A deaf blogger that I have recently found is gathering information to write a piece on the newborn hearing screening process. She is specifically interested in examining the options presented to hearing parents of deaf infants, and whether or not ASL is given equal footing with the cochlear implant while discussing communication options.
From what I’ve been told, the hospital where Ethan was born was one of the last in the state to do the newborn hearing-screening test. And I’ve also heard that Ethan was the first baby to be identified with a hearing loss.
Ethan failed the newborn hearing screening on our 2nd day in the hospital. The test was repeated 1 or 2 days later and the equipment failed to work, so we were sent home and told to schedule an appointment for follow up. The nurses told us that it wasn’t uncommon for C-section babies to fail this test, so we didn’t really give it much thought. Two months later, we got a phone call asking us to bring him in for the follow up test.
They did an ABR, which is basically the most empirical form of testing hearing because electrodes are used to show the brain’s response to a wide range of tones and decibel levels.
The audiologist printed the results of the test, but didn’t interpret them for us. Instead we were asked to see his pediatrician or an ENT to test for fluid in the ear canal because she wanted to rule that out since the test looked, I don’t know what she said exactly, less than perfect? The point is, we left with the report in our hands, but being unable to read an audiogram, and having an audiologist choose not to tell us, we were sent on our way having no idea that Ethan was deaf.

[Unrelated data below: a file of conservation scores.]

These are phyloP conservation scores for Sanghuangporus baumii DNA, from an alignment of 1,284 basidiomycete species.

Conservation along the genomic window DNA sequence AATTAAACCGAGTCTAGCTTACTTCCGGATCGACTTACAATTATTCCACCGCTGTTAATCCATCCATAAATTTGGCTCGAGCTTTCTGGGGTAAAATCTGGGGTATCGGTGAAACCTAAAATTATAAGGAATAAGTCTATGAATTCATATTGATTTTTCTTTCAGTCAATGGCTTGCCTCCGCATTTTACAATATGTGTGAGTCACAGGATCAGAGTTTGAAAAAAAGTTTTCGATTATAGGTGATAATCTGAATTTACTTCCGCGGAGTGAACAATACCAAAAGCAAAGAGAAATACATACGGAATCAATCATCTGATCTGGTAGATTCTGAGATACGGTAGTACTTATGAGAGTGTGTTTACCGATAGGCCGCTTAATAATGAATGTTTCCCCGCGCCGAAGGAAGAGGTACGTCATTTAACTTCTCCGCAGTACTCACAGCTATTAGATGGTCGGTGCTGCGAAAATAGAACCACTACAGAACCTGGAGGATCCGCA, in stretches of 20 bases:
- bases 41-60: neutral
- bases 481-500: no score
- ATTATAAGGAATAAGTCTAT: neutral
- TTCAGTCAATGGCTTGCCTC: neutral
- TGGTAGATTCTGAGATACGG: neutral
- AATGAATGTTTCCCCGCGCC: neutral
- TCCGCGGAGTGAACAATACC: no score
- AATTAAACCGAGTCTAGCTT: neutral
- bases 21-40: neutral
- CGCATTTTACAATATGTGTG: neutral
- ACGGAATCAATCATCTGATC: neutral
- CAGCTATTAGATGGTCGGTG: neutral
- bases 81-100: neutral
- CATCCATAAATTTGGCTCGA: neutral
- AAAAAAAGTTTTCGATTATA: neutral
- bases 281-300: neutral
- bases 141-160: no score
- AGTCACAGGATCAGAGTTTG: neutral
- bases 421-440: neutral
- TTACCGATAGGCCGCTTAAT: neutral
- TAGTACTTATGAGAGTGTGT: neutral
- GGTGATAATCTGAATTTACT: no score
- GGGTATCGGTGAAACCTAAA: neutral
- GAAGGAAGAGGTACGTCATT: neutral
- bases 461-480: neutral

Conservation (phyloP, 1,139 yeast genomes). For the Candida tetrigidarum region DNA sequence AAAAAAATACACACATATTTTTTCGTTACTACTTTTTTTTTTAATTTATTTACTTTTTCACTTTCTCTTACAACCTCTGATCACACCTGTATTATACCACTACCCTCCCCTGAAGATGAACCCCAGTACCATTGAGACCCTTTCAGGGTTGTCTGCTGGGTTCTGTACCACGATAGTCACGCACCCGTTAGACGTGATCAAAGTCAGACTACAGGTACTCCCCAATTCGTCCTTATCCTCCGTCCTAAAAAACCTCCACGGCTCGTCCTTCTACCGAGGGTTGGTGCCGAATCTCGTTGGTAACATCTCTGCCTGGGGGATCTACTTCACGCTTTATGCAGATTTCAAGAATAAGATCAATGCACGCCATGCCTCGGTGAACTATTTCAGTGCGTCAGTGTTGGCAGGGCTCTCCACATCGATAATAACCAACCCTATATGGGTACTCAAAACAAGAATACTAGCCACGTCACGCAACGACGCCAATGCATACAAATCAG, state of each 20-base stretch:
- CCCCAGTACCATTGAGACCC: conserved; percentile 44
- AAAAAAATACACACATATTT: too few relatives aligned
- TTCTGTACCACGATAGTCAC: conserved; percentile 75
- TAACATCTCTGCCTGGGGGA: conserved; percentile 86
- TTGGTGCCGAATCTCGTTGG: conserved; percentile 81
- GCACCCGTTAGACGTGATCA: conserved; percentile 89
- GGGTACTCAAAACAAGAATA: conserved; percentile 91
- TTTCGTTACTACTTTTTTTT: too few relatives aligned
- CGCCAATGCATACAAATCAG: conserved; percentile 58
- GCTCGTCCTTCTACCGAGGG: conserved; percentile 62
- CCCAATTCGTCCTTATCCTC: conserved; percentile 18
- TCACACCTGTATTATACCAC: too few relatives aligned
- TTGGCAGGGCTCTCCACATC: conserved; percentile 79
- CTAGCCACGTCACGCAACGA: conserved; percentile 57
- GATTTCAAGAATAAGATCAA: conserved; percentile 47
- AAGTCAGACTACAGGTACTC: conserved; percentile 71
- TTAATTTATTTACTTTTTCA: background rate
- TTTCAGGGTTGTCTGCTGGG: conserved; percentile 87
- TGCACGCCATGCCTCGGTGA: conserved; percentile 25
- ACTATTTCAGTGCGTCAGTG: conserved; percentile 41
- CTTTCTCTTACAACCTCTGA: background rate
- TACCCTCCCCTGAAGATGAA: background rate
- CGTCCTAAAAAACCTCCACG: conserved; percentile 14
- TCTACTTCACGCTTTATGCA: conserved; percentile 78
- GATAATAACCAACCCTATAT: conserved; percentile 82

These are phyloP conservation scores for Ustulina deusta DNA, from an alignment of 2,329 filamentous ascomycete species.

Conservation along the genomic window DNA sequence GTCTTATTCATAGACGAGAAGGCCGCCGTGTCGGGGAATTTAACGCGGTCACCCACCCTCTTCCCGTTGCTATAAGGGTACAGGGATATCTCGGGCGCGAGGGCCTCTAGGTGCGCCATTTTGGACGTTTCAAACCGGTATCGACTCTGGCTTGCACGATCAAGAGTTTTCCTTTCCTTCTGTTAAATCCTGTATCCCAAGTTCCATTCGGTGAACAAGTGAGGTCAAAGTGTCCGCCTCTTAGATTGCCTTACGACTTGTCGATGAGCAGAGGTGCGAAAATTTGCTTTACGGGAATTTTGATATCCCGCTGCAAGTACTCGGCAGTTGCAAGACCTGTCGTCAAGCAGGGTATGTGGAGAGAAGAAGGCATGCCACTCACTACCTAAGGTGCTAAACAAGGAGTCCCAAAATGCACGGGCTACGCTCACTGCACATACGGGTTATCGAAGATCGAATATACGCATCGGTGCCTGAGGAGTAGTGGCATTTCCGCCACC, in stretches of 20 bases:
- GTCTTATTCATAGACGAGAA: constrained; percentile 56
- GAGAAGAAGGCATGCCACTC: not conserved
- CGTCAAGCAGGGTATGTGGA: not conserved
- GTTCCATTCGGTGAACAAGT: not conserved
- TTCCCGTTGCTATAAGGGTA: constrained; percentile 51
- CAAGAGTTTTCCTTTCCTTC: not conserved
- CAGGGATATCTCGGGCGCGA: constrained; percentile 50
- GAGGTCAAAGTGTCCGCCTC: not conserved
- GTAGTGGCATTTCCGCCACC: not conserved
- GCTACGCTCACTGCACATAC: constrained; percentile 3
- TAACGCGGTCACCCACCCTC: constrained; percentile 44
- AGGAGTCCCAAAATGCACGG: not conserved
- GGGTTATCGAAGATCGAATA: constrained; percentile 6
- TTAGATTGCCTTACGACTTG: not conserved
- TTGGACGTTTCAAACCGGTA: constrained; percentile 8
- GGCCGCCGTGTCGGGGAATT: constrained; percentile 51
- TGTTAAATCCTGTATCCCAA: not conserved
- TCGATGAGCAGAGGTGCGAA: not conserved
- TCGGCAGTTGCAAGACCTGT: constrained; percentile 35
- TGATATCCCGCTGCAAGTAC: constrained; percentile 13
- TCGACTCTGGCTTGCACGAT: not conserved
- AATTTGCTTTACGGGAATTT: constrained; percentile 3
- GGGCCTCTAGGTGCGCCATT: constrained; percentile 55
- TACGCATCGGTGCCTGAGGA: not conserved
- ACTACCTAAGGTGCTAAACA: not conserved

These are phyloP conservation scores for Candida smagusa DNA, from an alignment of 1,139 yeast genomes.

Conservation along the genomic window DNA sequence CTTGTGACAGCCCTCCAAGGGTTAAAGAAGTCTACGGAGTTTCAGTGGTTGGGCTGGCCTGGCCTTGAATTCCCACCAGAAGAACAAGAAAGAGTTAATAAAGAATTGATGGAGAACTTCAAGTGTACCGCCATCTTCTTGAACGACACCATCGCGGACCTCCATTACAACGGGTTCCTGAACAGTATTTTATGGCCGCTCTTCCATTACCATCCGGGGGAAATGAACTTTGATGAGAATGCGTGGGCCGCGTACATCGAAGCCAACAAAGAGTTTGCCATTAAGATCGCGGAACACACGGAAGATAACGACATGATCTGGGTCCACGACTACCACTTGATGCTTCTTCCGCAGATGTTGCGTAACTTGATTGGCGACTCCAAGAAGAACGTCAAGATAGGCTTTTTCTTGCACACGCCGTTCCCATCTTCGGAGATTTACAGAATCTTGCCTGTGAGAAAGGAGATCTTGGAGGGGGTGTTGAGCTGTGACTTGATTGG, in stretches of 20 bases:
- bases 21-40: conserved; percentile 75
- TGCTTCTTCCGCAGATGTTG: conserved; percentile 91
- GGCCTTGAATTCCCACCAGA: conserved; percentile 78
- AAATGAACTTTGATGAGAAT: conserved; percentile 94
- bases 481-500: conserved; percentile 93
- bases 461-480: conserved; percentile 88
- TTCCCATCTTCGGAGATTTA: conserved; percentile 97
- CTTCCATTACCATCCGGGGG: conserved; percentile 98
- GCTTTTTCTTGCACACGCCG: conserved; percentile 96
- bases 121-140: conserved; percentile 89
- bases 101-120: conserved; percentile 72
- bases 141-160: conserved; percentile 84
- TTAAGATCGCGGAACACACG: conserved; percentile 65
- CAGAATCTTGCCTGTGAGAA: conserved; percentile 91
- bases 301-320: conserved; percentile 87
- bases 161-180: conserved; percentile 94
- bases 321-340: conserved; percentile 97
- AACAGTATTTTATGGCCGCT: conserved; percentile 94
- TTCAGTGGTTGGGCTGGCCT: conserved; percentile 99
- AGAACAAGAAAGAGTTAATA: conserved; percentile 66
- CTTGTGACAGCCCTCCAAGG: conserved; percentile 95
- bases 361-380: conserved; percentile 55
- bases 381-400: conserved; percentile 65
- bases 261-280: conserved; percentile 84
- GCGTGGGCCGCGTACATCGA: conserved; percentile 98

We found our way to a different audiologist (in a small local clinic where it was determined that his ears were clear) who looked at the ABR results and told us the news. She handled the situation so tenderly and with great skill and compassion, and then told us that for her it was a first in her career. In 30 years, she had never had to tell a couple that their child was profoundly deaf. My guess is that the first audiologist was also new to the world of delivering hard news.
We were told about ASL and it was presented in a very positive manner. I vaguely remember (because I was shocked and distracted) a story about a young man from our community that grew up here using ASL, even though we have no deaf community to speak of. She also directed us to what she felt was the best location in the state for children’s audiology and explained that they would fit him for hearing aids and could talk to us about the possibility of a cochlear implant.
Once we hit the big city hospital and the medical world, more tests revealed the cause of Ethan’s hearing loss as congenital cytomegalovirus. This was quite a blow as many cmv children go on to experience a wide range of cognitive and developmental disabilities. Blindness and deafness aren’t uncommon, cerebral palsy, mental retardation, and the list continues.
In summary, ASL was presented in a very positive light, but not quite given the same emphasis that digital hearing aids or a cochlear implant received. Had we lived in a city with a flourishing deaf community, might there have been a different emphasis? I’ll be interested to see what Jamie finds, particularly with place and accessibility to the deaf culture as factors.
The rest of Ethan’s story is to be continued…